Tagore and Kropotkin

From several of Tagore’s ‘world change’ essays, we can see that he was an anarchist – though not with a capital ‘A’ – see ‘Essays by Tagore’, http://www.tagoreanworld.co.uk – so it is interesting to compare Tagore’s ideas with those of Kropotkin, not to find any exact correlation, but resonances between their respective visions – and at the end of his life Tagore was in despair because, for all his devoted followers, there was no appreciation of the vision. This short extract purports to be from Kropotkin’s Modern Science and Anarchism, but there are variations between editions of that work and the passage is not present in the version online at http://theanarchistlibrary.org/library/petr-kropotkin-modern-science-and-anarchism.

Peter Kropotkin, ‘Modern Science and Anarchism, in Evolution and Environment, ed. by George Woodcock (London: Black Rose, 1995), pp. 15-107 (pp. 77-8).

If the revolt against the State, so long as it was advocated, before 1848 and later on till the Paris Commune, by middleclass writers, took the character of a revolt of the individual against society and its hypocrisy, – now, when a similar revolt began to take place among the working men, it took a deeper character. It became a research of those forms of society which might get rid of the oppression and exploitation of men by other men which is now going on with the aid of the State. In the International Working Men’s Association its founders saw the embryo of that society which would be called into existence by a social revolution – a society where the functions now belonging to Government would be substituted by free agreements growing out of the direct relations between free groups of producers and consumers. In these surroundings the ideal of the Anarchist ceased to be individual: it became social.

In proportion as the workers of Europe and America began to know each other directly, without the intermediary of Governments, they grew more and more convinced of their own forces and of their capacity for rebuilding society on new bases. They saw that if the people resumed possession of the land and of all that is required for producing all sorts of necessaries of life, and if the associations of men and women who would work on the land, in the factories, in the mines, and so on, became themselves the managers of production, they would be able, in such conditions, to produce with the greatest ease all that is necessary for the life of society, so as to guarantee wellbeing for all, and also some leisure for all. The recent progress in science and technics rendered this point more and more evident. Besides, in a vast international organisation of producers and consumers, the exchange of produce could be organised with the same ease – once it would not be done for the enrichment of the few.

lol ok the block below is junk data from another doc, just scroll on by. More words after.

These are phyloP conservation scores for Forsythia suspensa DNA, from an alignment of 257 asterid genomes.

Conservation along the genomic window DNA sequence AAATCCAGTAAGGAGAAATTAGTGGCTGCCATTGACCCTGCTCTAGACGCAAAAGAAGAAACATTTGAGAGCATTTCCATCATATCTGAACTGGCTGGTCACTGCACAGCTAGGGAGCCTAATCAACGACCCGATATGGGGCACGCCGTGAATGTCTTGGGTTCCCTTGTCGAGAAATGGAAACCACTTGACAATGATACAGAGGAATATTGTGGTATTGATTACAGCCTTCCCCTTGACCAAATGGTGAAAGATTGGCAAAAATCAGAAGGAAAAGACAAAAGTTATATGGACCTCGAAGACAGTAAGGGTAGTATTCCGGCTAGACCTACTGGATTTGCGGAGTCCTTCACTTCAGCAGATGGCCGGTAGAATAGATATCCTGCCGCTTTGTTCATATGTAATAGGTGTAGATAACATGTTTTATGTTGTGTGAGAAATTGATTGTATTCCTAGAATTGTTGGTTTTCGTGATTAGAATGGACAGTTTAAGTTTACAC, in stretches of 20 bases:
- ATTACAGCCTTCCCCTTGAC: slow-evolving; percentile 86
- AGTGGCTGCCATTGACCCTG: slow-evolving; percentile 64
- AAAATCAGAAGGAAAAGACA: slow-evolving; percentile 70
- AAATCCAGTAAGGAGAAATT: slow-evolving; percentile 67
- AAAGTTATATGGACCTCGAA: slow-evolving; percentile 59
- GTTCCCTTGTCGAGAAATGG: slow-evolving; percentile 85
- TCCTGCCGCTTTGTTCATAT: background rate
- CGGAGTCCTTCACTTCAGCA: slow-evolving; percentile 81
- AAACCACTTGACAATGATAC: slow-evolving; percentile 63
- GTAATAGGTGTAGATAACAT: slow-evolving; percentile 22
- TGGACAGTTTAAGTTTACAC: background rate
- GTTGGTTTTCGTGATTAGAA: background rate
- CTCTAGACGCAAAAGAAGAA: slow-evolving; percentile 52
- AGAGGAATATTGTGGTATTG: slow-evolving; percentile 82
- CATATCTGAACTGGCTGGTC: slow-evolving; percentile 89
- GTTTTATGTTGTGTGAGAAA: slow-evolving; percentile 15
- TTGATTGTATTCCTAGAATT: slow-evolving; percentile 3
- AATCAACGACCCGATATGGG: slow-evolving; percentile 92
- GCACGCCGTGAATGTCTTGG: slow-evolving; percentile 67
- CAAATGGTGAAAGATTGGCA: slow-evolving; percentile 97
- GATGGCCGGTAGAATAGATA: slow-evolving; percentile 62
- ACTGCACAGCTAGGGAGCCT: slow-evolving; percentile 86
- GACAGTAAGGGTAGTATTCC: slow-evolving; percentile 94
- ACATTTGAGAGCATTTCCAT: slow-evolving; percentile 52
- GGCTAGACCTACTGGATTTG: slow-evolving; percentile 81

At the same time, the ever-growing thinking portion of the workers saw that the State, with its traditions, its hierarchy, and its narrow nationalism, would always stand in the way of the development of such an organisation; and the experiments made in different countries with the view of partially alleviating the social evils within the present middleclass State proved more and more the fallacy of such tactics.

The wider the sphere of those experiments, the more evident it was that the machinery of the State could not be utilised as an instrument of emancipation. The State is an institution which was developed for the very purpose of establishing monopolies in favour of the slave and serf owners, the landed proprietors, canonic and laic, the merchant guilds and the moneylenders, the kings, the military commanders, the “noblemen,” and finally, in the nineteenth century, the industrial capitalists, whom the State supplied with “hands” driven away from the land. Consequently the State would be, to say the least, a useless institution [78], once these monopolies ceased to exist. Life would be simplified, once the mechanism created for the exploitation of the poor by the rich would have been done away with.

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